It took another dramatic revolution to usher in a second and more dramatic change on Americas campuses. This was the result of legislation enacted following World War II and which became known as the GI Education Bill of Rights. The hundreds of thousands of returning armed forces veterans, both men and women, began to overwhelm the universities and colleges beginning in the late 1940s. Near the conclusion of the Korean conflict, a second Veterans Readjustment Assistance Act of 1952 encouraged hundreds of thousands of additional students to enroll in an ever expanding system of two year and four year colleges and universities. These students were more mature, serious, and purpose driven. Many of them were married and focused on achieving success in business, engineering, law, and numerous other professions. They quickly transformed the face of American education across the nation. By 1949, American colleges and universities were serving more than 2.5million students. This success became recognized as the second most successful revolution, further transforming American higher education. The two GI Bill of Rights programs eventually made it possible for millions of older and more diverse students to pursue their dreams of obtaining a college education. A happy by-product of this legislation was the growing number of female students that began flocking to the expanding college campuses. These students began by enrolling in such traditional fields as nursing, teaching, and social work. However, they soon began to push for admission to schools of medicine, law and engineering in record numbers. Additionally, Americas student body became more racially, religiously, and politically diverse. While traditional and non-traditional enrollments continued to change, so too did the composition of the nations teaching faculty. Scholars from abroad were recruited to staff Americas colleges and universities including, Catholics, Jews, and people of color.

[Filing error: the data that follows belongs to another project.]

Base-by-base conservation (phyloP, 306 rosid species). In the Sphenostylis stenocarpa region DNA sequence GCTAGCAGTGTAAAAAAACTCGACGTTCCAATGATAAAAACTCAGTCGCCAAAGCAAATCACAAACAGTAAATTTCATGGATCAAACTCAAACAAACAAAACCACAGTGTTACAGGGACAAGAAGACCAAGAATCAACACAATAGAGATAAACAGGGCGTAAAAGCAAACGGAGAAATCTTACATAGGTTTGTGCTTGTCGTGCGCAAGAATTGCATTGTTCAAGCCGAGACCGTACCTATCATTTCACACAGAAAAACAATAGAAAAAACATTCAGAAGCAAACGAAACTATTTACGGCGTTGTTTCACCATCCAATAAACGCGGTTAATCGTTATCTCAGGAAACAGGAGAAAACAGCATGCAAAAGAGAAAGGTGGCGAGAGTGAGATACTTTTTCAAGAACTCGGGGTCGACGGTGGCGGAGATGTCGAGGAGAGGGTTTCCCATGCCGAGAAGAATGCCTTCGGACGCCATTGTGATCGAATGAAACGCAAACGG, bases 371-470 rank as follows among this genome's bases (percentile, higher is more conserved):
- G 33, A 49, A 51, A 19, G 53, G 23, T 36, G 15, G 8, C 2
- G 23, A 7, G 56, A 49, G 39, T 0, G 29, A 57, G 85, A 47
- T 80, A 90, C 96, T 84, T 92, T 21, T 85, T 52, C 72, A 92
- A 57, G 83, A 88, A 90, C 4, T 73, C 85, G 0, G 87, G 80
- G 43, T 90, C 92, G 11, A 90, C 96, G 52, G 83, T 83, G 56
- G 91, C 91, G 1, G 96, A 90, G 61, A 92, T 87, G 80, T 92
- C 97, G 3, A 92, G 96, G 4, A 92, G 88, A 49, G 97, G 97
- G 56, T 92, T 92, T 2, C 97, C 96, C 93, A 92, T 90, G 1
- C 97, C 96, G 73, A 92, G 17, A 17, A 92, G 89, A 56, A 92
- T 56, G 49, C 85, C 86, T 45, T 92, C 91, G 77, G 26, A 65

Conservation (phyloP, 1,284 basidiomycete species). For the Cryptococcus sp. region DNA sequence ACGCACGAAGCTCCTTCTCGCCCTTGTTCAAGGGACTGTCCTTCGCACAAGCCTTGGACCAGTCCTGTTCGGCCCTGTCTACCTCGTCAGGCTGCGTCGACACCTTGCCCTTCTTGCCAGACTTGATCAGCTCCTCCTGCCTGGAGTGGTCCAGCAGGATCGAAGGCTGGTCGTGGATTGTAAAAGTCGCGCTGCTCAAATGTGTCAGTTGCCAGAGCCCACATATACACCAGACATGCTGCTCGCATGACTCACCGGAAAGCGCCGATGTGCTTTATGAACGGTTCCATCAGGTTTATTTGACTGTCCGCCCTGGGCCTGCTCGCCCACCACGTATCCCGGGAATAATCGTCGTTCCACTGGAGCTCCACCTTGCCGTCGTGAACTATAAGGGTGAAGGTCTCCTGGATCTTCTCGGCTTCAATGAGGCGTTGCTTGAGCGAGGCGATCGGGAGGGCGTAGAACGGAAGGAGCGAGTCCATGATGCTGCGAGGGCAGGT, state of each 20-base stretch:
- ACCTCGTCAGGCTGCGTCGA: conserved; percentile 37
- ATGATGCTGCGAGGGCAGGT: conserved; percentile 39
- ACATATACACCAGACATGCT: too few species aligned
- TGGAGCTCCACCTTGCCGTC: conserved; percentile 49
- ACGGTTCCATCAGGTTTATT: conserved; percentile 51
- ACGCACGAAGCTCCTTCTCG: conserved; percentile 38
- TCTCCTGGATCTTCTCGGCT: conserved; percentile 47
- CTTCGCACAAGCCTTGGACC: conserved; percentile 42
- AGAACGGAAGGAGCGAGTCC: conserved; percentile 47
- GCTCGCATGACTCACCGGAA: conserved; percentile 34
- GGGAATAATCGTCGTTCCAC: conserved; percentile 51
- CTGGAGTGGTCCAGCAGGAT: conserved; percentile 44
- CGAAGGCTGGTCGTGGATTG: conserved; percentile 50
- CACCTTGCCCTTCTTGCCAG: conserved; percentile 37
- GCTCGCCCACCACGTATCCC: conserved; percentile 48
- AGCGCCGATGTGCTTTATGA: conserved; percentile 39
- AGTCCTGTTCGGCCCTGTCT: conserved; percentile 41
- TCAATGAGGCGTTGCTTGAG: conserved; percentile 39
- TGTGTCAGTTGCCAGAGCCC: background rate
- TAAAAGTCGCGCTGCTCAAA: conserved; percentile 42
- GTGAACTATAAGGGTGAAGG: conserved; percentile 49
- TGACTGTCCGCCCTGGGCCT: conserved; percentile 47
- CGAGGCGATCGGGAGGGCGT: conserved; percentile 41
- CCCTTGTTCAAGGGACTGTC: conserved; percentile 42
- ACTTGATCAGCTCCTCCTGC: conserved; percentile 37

The booming 1960s ushered in another dramatic change-a result of the sons and daughters of World War II veterans who were enjoying more affluence and freedom on American campuses. This greater freedom empowered students to push for more power and privilege which culminated in monumental changes in the climate and character of every campus in America. These changes effectively forced trustees, faculty, and administrators to adopt changes in governance, teaching methods, and student life that heretofore, had never been imagined. Alumni from the 1930s and 1940s, upon returning for campus reunions, expressed shock and in some cases, dismay at the revolutionary changes wrought by the turbulent 1960s and 1970s.